Writer’s Lift Wednesday #4

This is a writersliftwednesday blog, sharing the works of fellow writers, poets and persons random. All re-blogs will be linked appropriately to their authors.

Writing is no easy calling and nothing easy was ever worth doing.

Support each other. Share and reshare.

Christina Schmidt, MA

#1. 3 Ways I’ve Changed as a Blogger, by New Lune

I’ve mentioned a number of times on how much I’ve changed as a person and the fact I do relate to the person I used to be to a certain extent but in other aspects, I definitely don’t see any resemblance at all. So I asked myself the same question but in terms of blogging. If I was the same blogger when I started my blog 5 years ago and the answer is pretty similar to what I said previously. I’m still the same blogger but over the years, I’ve definitely changed so much whether it’s my writing style, niche or even the way I view my blog.

I still value my integrity more than ever now and I definitely won’t compromise my morals and values for anything but at the same time, I’m not the same blogger I used to be. Even if I compare myself to the blogger I was a couple of days ago, I’ve changed. In today’s post, I wanted to share with you 3 ways I’ve changed as a blogger. As always, if you are interested keep on reading!

I always talk about planning and writing your blog posts ahead but would you believe if I said that when I started blogging, I was writing and publishing my blog posts on the same day. There wasn’t any organisation nor planning, I was posting randomly whenever I wanted which wasn’t that bad because it helped me find the best time and day to post on my blog. Plus, I really enjoyed writing my posts that way.

read the full article here

#2. What Is Not Seen in the Mind, by Dawn Lhamo

“What is not seen in the mind, becomes an event in the world”

An eightfold stanza haiku for you~

Hiding and blaming
others for your dark past won’t
make yourself happy

His silence was a
daily act of violence on
her heart torn open

The help he needed
was not found in his doctrine
but to bravely love

She gave him six months
and he stoked only fear and
escape, so it ends

She can no longer
live to placate the damage
of his broken soul

That only he could
alone begin to absolve,
but where to confess?

Download this haiku
use it as you have before
to arm from the law

Problem is that there
is a higher god in you
that needs atonement.

I’m not mad
I’m not angry
I will now purge all dreams
of what could have been

even the colors and bliss of the
ones confirmed by
divination are now dispersed

I burn the paper
of our future
into the fire
and proclaim
I’m done.

#3. Separating Yourself from Your Characters, by Doug Lewars via A Writer’s Path

I expect most people, whether they agree with it or not, are familiar with the Myers-Briggs personality classification system which divides the population into 16 groups. Many psychologists complain this is over simplified, but although the system appears to consist of four binary couples, each pair is, in fact, a spectrum and the four letter classification merely a place to start. Be that as it may, the idea can be a pretty good place to start when developing characters. It also raises a yellow caution flag for writers.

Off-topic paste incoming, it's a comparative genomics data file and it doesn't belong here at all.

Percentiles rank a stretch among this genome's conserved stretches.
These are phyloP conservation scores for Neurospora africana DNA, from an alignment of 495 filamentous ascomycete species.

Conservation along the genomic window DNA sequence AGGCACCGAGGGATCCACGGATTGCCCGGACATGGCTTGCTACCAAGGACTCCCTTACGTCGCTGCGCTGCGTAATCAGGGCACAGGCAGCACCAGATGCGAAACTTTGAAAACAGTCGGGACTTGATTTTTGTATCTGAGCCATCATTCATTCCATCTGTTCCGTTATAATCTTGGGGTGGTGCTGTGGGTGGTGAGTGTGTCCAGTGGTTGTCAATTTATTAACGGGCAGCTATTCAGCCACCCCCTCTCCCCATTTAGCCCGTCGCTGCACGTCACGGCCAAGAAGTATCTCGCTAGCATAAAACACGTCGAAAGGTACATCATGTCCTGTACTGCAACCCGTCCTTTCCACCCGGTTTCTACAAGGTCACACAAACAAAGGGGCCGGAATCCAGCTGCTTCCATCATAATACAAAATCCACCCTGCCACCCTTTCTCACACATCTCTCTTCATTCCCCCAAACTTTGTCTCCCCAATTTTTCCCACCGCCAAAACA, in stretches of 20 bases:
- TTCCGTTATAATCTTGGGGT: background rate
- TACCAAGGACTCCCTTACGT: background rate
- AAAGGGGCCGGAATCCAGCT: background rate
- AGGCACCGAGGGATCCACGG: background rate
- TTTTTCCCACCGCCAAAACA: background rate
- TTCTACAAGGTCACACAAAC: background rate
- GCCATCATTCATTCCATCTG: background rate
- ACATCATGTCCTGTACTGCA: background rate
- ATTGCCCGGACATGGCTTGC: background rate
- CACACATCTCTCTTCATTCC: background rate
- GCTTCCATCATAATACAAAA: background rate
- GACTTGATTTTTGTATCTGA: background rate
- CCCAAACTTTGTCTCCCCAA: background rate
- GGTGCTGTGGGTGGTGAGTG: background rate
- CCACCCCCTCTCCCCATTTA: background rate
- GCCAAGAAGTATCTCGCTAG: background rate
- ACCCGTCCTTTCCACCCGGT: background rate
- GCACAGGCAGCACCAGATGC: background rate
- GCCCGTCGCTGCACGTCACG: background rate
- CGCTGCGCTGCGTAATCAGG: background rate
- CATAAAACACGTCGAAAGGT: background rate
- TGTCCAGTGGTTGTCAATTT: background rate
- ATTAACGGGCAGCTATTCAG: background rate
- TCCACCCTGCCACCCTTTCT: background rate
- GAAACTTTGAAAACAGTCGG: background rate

One thing I find difficult is separating myself from my characters. So, for example, using Myers-Briggs, I am INTJ. An ESFP character would react differently in just about every situation. Consider a scene in which the main character, a marketing manager, is meeting with his team prior to a product launch. The first question I would ask in such a meeting would involve clarifying the timeline so I could plan an effective campaign, verifying my resources and evaluating demographic possibilities, but if this guy is ESFP, his chief concern would be how the customer might relate at an emotional level to the new product, how they might create a marketing campaign fully inclusive of women, indigenous people and minorities, and how the campaign might grab the buyers at a visceral level. However, before even getting to the question stage, this main character would likely lead off the meeting by displaying considerable excitement at the opportunity. He would be effusive in his praise for the product, how it would contribute to the company brand and how it would enhance the lives of customers. This might inspire his team; however, someone such as myself would find him lacking in substance.

In addition, should someone raise concerns with respect to the effectiveness of an idea, I would probe to find out the specifics of the concern and try to work out means to mitigate them. My ESFP character would become instantly defensive. He would likely accuse the person raising the objection of not being a team player and being a naysayer. In all probability he would override the concern and press on. Simply put, he would be someone I would find highly unpleasant and not presenting him as a villain would be challenging for me.

read the full article here